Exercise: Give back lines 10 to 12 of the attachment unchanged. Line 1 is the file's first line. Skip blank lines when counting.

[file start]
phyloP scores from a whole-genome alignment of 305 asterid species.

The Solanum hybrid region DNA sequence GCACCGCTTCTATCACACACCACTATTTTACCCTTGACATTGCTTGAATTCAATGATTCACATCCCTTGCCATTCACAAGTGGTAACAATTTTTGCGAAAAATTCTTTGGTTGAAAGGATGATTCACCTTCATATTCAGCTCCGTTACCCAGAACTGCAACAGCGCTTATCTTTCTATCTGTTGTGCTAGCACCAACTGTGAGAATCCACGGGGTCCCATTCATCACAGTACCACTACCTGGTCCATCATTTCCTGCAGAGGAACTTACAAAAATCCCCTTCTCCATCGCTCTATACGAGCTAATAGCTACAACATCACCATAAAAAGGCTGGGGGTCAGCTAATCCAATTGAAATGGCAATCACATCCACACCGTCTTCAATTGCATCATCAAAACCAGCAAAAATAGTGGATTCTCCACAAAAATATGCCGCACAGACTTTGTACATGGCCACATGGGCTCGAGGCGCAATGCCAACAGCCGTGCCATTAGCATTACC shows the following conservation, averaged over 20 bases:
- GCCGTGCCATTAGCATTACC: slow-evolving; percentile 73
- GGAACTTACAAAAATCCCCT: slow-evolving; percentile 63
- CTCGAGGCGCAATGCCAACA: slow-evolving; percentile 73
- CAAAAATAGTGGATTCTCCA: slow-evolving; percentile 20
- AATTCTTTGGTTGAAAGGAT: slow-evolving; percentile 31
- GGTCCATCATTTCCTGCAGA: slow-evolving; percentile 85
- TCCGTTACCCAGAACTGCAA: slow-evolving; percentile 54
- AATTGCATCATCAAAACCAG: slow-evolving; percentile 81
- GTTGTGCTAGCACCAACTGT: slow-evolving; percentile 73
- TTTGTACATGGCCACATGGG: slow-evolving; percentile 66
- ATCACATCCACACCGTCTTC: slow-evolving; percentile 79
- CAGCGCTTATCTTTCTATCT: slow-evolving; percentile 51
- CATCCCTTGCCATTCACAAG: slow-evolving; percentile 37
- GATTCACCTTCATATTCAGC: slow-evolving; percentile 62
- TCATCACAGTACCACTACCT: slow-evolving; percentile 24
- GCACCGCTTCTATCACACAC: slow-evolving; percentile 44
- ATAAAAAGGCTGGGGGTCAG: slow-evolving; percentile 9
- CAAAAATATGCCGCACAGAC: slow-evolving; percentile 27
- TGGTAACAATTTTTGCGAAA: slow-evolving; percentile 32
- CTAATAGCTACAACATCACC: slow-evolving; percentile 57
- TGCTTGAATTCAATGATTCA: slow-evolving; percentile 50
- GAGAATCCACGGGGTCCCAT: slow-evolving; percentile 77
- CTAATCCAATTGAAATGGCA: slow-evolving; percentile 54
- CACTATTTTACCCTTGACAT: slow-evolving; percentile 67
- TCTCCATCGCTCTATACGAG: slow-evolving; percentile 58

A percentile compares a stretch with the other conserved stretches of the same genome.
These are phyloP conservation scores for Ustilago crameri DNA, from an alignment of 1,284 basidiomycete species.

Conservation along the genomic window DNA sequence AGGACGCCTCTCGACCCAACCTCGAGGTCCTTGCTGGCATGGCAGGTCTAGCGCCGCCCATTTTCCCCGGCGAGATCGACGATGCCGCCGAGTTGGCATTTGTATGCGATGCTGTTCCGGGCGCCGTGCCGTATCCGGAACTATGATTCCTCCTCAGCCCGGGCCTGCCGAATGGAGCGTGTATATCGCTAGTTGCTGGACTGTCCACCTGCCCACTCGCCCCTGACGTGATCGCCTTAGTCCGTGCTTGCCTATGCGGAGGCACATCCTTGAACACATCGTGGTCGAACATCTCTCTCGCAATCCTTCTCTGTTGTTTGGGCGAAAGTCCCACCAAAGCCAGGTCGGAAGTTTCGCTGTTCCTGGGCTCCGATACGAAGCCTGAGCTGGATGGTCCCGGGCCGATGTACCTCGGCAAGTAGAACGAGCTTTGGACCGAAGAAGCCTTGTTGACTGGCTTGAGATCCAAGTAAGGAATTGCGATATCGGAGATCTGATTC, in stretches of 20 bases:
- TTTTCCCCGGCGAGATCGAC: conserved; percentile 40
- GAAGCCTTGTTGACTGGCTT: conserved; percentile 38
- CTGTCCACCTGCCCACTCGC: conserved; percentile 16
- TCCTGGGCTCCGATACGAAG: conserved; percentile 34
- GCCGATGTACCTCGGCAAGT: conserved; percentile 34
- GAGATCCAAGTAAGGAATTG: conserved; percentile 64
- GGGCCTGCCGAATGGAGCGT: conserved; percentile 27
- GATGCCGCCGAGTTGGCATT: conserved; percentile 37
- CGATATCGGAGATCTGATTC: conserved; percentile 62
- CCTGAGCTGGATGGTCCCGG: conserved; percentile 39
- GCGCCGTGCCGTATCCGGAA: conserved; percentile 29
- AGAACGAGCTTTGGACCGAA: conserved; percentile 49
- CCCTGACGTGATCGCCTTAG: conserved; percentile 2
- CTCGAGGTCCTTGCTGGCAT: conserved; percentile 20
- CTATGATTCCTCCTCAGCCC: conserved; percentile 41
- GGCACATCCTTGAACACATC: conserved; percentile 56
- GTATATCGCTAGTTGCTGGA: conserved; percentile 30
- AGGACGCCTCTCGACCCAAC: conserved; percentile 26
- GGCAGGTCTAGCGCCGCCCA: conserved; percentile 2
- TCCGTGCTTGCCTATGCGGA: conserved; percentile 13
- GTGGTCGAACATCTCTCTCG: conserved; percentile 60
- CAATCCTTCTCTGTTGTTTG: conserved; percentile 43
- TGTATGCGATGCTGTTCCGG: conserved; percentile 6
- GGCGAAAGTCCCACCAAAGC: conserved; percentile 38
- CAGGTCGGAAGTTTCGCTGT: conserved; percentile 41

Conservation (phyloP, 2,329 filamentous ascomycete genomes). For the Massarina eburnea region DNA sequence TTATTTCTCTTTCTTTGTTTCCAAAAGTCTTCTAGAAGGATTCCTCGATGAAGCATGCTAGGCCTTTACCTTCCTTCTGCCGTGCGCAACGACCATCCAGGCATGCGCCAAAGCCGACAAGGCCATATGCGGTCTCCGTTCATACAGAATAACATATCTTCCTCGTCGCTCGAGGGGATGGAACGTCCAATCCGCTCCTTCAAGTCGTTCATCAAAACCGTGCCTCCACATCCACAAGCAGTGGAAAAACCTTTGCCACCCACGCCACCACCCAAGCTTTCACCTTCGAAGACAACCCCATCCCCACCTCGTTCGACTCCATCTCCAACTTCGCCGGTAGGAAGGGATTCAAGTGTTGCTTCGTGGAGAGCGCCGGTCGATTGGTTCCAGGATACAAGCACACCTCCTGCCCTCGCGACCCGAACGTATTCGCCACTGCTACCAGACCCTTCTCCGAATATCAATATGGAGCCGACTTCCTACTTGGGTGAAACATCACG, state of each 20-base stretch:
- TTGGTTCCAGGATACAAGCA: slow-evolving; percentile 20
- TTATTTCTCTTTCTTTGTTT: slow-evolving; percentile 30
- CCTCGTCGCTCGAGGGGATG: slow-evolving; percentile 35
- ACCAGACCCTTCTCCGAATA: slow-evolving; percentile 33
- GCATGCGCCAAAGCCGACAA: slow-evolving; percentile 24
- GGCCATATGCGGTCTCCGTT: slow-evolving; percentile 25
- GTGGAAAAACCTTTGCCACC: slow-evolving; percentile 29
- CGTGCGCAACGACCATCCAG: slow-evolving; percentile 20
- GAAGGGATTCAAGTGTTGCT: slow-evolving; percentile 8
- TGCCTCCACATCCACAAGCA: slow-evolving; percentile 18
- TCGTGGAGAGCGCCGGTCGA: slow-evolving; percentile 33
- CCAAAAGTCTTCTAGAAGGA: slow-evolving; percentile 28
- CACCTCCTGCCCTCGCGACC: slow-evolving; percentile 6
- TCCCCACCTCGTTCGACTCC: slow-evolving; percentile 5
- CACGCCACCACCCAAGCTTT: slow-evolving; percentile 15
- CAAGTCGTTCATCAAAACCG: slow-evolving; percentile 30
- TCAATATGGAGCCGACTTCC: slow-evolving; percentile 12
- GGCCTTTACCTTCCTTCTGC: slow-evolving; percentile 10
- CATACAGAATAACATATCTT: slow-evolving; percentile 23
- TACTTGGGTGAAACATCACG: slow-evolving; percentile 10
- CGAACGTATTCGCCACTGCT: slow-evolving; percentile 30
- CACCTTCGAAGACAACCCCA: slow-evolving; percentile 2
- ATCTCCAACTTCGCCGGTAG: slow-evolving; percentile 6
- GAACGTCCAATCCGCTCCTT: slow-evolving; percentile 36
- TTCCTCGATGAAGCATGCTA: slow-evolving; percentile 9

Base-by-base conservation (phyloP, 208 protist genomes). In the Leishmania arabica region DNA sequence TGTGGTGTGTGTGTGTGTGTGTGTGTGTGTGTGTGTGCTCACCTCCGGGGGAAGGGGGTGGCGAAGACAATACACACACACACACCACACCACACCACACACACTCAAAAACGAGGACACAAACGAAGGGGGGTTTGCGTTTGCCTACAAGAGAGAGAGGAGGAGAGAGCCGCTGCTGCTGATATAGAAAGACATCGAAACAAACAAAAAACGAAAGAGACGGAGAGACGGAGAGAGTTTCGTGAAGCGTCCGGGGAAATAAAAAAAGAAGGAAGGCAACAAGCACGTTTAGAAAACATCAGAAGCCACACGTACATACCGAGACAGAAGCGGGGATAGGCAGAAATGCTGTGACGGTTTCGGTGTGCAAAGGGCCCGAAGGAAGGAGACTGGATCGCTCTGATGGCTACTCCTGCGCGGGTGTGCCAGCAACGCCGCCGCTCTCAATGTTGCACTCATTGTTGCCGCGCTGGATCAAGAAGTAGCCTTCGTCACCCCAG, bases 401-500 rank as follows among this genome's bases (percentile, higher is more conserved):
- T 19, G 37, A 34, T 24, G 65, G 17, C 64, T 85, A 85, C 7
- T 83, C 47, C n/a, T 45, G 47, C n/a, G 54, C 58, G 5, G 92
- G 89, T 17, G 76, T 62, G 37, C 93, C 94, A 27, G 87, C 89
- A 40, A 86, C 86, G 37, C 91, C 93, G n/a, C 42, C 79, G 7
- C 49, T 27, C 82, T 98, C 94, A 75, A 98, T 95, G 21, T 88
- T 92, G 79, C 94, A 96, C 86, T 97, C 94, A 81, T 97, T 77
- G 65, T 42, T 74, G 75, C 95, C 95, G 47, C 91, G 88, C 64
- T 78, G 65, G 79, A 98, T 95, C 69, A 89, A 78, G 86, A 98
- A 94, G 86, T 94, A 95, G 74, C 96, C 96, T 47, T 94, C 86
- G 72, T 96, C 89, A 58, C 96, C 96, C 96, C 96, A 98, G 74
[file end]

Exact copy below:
- AATTGCATCATCAAAACCAG: slow-evolving; percentile 81
- GTTGTGCTAGCACCAACTGT: slow-evolving; percentile 73
- TTTGTACATGGCCACATGGG: slow-evolving; percentile 66